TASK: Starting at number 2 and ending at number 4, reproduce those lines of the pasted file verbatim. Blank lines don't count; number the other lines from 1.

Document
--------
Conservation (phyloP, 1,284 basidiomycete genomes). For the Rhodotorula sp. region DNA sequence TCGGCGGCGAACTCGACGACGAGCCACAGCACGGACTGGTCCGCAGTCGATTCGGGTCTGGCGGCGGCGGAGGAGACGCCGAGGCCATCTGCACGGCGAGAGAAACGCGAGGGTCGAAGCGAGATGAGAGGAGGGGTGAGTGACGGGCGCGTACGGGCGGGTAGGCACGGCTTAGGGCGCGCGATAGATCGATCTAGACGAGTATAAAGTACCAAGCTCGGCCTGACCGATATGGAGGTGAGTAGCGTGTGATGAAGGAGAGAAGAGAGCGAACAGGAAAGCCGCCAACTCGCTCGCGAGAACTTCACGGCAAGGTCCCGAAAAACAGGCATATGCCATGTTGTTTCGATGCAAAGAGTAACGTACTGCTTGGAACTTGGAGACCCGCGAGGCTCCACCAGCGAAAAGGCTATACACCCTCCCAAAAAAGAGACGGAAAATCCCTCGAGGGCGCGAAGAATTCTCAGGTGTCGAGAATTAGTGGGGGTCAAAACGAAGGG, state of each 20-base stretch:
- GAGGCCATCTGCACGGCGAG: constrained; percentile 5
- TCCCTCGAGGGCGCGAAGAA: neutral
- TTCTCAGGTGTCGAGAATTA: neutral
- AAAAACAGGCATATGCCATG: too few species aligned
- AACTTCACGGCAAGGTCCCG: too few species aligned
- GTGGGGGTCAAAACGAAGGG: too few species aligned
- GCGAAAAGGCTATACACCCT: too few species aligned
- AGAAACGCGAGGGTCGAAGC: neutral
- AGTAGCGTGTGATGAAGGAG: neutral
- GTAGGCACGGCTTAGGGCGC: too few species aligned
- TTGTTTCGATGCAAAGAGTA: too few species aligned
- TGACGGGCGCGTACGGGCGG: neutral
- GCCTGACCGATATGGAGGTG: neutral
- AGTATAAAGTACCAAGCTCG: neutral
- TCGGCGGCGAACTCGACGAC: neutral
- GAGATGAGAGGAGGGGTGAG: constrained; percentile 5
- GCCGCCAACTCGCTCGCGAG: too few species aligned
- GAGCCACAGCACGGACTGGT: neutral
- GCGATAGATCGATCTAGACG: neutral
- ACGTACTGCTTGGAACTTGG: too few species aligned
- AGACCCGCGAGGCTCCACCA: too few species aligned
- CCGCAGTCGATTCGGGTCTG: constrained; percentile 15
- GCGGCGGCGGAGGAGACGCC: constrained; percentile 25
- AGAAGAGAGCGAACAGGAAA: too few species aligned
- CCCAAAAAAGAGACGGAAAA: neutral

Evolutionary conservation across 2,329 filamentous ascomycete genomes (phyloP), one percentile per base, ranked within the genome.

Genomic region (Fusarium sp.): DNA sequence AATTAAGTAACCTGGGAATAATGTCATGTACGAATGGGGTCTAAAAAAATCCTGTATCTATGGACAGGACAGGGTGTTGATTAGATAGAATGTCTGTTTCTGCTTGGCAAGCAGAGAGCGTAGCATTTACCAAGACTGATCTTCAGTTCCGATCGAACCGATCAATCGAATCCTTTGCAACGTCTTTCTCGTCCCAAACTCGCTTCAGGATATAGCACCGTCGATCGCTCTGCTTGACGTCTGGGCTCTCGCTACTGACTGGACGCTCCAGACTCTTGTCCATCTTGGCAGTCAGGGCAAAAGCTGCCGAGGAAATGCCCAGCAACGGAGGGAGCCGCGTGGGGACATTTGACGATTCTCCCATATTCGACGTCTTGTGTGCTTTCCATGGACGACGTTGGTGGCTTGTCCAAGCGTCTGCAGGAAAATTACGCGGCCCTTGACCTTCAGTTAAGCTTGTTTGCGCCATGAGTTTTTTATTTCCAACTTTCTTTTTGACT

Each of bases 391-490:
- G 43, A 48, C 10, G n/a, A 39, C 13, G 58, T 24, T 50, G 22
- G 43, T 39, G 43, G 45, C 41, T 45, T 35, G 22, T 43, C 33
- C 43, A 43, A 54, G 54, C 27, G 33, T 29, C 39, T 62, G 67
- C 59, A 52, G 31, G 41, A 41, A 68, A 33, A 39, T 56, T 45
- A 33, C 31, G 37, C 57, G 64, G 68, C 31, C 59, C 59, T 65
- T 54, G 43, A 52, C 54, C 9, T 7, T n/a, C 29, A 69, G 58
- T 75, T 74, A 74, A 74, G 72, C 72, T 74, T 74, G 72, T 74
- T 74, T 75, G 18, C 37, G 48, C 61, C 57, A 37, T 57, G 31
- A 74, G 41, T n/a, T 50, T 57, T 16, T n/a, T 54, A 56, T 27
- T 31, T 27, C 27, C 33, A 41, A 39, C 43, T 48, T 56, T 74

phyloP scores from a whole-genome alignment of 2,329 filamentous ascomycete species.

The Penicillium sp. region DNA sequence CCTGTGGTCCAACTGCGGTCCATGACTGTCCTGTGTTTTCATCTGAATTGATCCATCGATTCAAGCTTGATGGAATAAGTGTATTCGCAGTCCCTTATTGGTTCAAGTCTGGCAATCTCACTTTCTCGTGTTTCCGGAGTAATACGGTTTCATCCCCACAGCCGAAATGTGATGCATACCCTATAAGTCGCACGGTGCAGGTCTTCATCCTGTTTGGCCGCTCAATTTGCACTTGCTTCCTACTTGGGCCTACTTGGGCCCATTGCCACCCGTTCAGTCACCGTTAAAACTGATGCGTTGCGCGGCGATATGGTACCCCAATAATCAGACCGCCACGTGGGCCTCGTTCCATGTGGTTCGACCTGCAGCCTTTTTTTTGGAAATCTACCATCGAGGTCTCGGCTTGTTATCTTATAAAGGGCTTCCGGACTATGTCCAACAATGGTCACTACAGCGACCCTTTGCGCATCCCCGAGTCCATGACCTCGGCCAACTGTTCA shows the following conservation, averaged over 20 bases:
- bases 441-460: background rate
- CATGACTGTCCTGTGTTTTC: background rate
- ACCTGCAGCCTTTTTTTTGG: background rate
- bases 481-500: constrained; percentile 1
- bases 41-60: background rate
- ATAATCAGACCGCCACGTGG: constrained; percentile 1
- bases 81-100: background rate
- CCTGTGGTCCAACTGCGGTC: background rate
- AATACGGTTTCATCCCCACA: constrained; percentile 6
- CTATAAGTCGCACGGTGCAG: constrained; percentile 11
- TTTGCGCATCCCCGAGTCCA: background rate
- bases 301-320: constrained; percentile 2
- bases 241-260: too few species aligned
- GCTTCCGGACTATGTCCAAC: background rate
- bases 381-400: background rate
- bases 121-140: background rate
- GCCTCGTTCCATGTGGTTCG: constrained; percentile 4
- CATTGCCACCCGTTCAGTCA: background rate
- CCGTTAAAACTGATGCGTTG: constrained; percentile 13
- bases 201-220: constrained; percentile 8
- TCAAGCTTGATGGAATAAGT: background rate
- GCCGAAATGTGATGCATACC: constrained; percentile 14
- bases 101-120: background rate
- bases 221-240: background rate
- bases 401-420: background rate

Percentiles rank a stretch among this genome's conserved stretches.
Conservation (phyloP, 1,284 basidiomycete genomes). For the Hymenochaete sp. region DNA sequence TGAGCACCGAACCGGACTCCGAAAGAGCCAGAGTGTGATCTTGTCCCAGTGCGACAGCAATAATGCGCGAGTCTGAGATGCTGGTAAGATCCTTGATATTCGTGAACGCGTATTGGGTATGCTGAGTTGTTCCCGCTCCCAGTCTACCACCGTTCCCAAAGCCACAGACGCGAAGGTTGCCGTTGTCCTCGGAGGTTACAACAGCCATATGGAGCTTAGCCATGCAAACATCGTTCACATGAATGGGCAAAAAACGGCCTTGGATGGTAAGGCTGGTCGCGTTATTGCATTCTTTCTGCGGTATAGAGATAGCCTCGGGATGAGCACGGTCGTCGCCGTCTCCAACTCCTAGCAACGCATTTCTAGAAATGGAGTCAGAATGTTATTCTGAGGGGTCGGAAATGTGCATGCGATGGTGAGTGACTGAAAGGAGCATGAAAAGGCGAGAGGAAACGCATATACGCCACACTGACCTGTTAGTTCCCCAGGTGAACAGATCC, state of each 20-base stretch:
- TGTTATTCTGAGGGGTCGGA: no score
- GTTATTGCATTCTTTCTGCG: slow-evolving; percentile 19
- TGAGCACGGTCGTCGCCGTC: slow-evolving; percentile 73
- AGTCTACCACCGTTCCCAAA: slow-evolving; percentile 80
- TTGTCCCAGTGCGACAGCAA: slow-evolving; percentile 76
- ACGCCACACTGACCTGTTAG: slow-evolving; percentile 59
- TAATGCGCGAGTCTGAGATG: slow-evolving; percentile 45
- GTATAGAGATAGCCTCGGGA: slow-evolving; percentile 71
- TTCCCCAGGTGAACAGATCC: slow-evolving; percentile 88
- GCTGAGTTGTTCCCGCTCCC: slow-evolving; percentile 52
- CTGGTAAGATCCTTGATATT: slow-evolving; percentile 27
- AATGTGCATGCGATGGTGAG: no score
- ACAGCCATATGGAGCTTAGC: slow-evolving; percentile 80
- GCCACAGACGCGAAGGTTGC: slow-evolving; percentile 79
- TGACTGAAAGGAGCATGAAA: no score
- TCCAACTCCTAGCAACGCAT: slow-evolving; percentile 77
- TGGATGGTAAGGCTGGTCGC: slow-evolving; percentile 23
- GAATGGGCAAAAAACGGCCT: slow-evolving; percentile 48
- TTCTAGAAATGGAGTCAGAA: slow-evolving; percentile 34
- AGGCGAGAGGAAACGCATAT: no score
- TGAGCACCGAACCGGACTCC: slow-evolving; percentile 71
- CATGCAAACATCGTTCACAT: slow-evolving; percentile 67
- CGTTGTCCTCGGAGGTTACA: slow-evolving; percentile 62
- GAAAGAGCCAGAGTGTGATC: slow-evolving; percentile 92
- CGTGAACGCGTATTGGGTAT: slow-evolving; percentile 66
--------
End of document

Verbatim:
- GAGGCCATCTGCACGGCGAG: constrained; percentile 5
- TCCCTCGAGGGCGCGAAGAA: neutral
- TTCTCAGGTGTCGAGAATTA: neutral